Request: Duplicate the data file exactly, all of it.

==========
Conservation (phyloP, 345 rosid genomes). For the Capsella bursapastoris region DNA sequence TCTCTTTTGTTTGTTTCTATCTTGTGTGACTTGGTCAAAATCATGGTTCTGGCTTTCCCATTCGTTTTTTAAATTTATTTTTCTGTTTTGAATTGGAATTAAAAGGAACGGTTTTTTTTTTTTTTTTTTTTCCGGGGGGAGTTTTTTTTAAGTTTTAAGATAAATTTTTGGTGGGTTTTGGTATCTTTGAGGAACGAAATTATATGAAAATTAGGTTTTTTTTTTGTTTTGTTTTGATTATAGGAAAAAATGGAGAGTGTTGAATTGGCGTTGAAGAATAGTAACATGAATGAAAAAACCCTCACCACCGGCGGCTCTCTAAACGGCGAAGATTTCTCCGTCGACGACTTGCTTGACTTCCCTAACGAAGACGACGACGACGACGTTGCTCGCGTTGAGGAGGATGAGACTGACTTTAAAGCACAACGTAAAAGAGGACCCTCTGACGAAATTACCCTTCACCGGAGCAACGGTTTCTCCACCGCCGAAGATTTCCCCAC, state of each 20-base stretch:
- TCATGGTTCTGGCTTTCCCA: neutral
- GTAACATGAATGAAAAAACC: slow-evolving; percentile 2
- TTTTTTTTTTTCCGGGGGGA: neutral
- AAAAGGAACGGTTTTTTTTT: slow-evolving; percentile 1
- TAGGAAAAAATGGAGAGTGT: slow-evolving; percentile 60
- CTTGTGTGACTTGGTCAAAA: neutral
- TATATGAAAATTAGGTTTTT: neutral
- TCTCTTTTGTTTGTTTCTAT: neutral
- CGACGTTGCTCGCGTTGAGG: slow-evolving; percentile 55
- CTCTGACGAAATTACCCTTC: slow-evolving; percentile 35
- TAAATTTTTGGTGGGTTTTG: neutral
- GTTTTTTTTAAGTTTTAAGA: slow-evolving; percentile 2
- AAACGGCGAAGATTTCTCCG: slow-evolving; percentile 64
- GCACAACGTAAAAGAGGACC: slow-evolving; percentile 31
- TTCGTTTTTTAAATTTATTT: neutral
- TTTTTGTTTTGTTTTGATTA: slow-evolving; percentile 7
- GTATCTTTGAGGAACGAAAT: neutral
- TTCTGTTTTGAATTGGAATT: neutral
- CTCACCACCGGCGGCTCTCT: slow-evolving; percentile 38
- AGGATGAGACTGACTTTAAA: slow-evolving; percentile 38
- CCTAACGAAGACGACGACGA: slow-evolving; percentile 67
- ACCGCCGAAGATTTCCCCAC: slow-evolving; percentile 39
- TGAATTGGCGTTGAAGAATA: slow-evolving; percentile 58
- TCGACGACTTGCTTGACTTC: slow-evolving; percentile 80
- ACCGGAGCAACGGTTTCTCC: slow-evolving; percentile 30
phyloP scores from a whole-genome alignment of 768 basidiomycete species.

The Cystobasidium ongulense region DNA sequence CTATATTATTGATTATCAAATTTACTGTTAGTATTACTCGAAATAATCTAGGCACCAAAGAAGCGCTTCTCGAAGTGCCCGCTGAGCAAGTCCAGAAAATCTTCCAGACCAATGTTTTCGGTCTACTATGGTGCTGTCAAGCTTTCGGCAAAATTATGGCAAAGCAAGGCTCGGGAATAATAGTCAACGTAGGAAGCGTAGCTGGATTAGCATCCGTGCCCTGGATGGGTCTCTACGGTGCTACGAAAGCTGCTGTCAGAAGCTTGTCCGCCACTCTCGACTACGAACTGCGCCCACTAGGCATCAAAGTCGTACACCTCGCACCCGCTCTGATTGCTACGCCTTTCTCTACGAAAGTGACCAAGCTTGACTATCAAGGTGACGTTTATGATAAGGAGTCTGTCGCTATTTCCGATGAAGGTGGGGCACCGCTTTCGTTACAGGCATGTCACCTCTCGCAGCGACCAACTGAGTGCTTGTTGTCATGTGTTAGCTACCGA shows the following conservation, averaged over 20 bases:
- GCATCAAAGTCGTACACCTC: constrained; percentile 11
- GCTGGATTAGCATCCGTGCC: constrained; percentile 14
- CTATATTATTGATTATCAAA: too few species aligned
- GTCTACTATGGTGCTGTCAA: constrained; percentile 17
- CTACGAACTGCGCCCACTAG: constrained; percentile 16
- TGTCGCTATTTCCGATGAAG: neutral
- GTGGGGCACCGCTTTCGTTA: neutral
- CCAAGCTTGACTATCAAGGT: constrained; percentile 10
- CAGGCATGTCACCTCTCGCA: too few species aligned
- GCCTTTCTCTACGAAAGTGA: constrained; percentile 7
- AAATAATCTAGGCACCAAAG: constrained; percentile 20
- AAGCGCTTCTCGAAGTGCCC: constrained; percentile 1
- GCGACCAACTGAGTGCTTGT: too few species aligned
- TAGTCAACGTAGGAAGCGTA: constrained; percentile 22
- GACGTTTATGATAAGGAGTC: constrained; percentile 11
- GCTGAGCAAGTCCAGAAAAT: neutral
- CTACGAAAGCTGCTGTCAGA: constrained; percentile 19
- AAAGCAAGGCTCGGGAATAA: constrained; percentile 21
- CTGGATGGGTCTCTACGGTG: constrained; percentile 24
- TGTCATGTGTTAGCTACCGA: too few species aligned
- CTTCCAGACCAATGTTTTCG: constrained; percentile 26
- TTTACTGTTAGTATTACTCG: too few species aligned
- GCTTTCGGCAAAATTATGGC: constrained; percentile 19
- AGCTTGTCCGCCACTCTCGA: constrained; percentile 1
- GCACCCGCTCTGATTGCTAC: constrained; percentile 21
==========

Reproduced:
Conservation (phyloP, 345 rosid genomes). For the Capsella bursapastoris region DNA sequence TCTCTTTTGTTTGTTTCTATCTTGTGTGACTTGGTCAAAATCATGGTTCTGGCTTTCCCATTCGTTTTTTAAATTTATTTTTCTGTTTTGAATTGGAATTAAAAGGAACGGTTTTTTTTTTTTTTTTTTTTCCGGGGGGAGTTTTTTTTAAGTTTTAAGATAAATTTTTGGTGGGTTTTGGTATCTTTGAGGAACGAAATTATATGAAAATTAGGTTTTTTTTTTGTTTTGTTTTGATTATAGGAAAAAATGGAGAGTGTTGAATTGGCGTTGAAGAATAGTAACATGAATGAAAAAACCCTCACCACCGGCGGCTCTCTAAACGGCGAAGATTTCTCCGTCGACGACTTGCTTGACTTCCCTAACGAAGACGACGACGACGACGTTGCTCGCGTTGAGGAGGATGAGACTGACTTTAAAGCACAACGTAAAAGAGGACCCTCTGACGAAATTACCCTTCACCGGAGCAACGGTTTCTCCACCGCCGAAGATTTCCCCAC, state of each 20-base stretch:
- TCATGGTTCTGGCTTTCCCA: neutral
- GTAACATGAATGAAAAAACC: slow-evolving; percentile 2
- TTTTTTTTTTTCCGGGGGGA: neutral
- AAAAGGAACGGTTTTTTTTT: slow-evolving; percentile 1
- TAGGAAAAAATGGAGAGTGT: slow-evolving; percentile 60
- CTTGTGTGACTTGGTCAAAA: neutral
- TATATGAAAATTAGGTTTTT: neutral
- TCTCTTTTGTTTGTTTCTAT: neutral
- CGACGTTGCTCGCGTTGAGG: slow-evolving; percentile 55
- CTCTGACGAAATTACCCTTC: slow-evolving; percentile 35
- TAAATTTTTGGTGGGTTTTG: neutral
- GTTTTTTTTAAGTTTTAAGA: slow-evolving; percentile 2
- AAACGGCGAAGATTTCTCCG: slow-evolving; percentile 64
- GCACAACGTAAAAGAGGACC: slow-evolving; percentile 31
- TTCGTTTTTTAAATTTATTT: neutral
- TTTTTGTTTTGTTTTGATTA: slow-evolving; percentile 7
- GTATCTTTGAGGAACGAAAT: neutral
- TTCTGTTTTGAATTGGAATT: neutral
- CTCACCACCGGCGGCTCTCT: slow-evolving; percentile 38
- AGGATGAGACTGACTTTAAA: slow-evolving; percentile 38
- CCTAACGAAGACGACGACGA: slow-evolving; percentile 67
- ACCGCCGAAGATTTCCCCAC: slow-evolving; percentile 39
- TGAATTGGCGTTGAAGAATA: slow-evolving; percentile 58
- TCGACGACTTGCTTGACTTC: slow-evolving; percentile 80
- ACCGGAGCAACGGTTTCTCC: slow-evolving; percentile 30
phyloP scores from a whole-genome alignment of 768 basidiomycete species.

The Cystobasidium ongulense region DNA sequence CTATATTATTGATTATCAAATTTACTGTTAGTATTACTCGAAATAATCTAGGCACCAAAGAAGCGCTTCTCGAAGTGCCCGCTGAGCAAGTCCAGAAAATCTTCCAGACCAATGTTTTCGGTCTACTATGGTGCTGTCAAGCTTTCGGCAAAATTATGGCAAAGCAAGGCTCGGGAATAATAGTCAACGTAGGAAGCGTAGCTGGATTAGCATCCGTGCCCTGGATGGGTCTCTACGGTGCTACGAAAGCTGCTGTCAGAAGCTTGTCCGCCACTCTCGACTACGAACTGCGCCCACTAGGCATCAAAGTCGTACACCTCGCACCCGCTCTGATTGCTACGCCTTTCTCTACGAAAGTGACCAAGCTTGACTATCAAGGTGACGTTTATGATAAGGAGTCTGTCGCTATTTCCGATGAAGGTGGGGCACCGCTTTCGTTACAGGCATGTCACCTCTCGCAGCGACCAACTGAGTGCTTGTTGTCATGTGTTAGCTACCGA shows the following conservation, averaged over 20 bases:
- GCATCAAAGTCGTACACCTC: constrained; percentile 11
- GCTGGATTAGCATCCGTGCC: constrained; percentile 14
- CTATATTATTGATTATCAAA: too few species aligned
- GTCTACTATGGTGCTGTCAA: constrained; percentile 17
- CTACGAACTGCGCCCACTAG: constrained; percentile 16
- TGTCGCTATTTCCGATGAAG: neutral
- GTGGGGCACCGCTTTCGTTA: neutral
- CCAAGCTTGACTATCAAGGT: constrained; percentile 10
- CAGGCATGTCACCTCTCGCA: too few species aligned
- GCCTTTCTCTACGAAAGTGA: constrained; percentile 7
- AAATAATCTAGGCACCAAAG: constrained; percentile 20
- AAGCGCTTCTCGAAGTGCCC: constrained; percentile 1
- GCGACCAACTGAGTGCTTGT: too few species aligned
- TAGTCAACGTAGGAAGCGTA: constrained; percentile 22
- GACGTTTATGATAAGGAGTC: constrained; percentile 11
- GCTGAGCAAGTCCAGAAAAT: neutral
- CTACGAAAGCTGCTGTCAGA: constrained; percentile 19
- AAAGCAAGGCTCGGGAATAA: constrained; percentile 21
- CTGGATGGGTCTCTACGGTG: constrained; percentile 24
- TGTCATGTGTTAGCTACCGA: too few species aligned
- CTTCCAGACCAATGTTTTCG: constrained; percentile 26
- TTTACTGTTAGTATTACTCG: too few species aligned
- GCTTTCGGCAAAATTATGGC: constrained; percentile 19
- AGCTTGTCCGCCACTCTCGA: constrained; percentile 1
- GCACCCGCTCTGATTGCTAC: constrained; percentile 21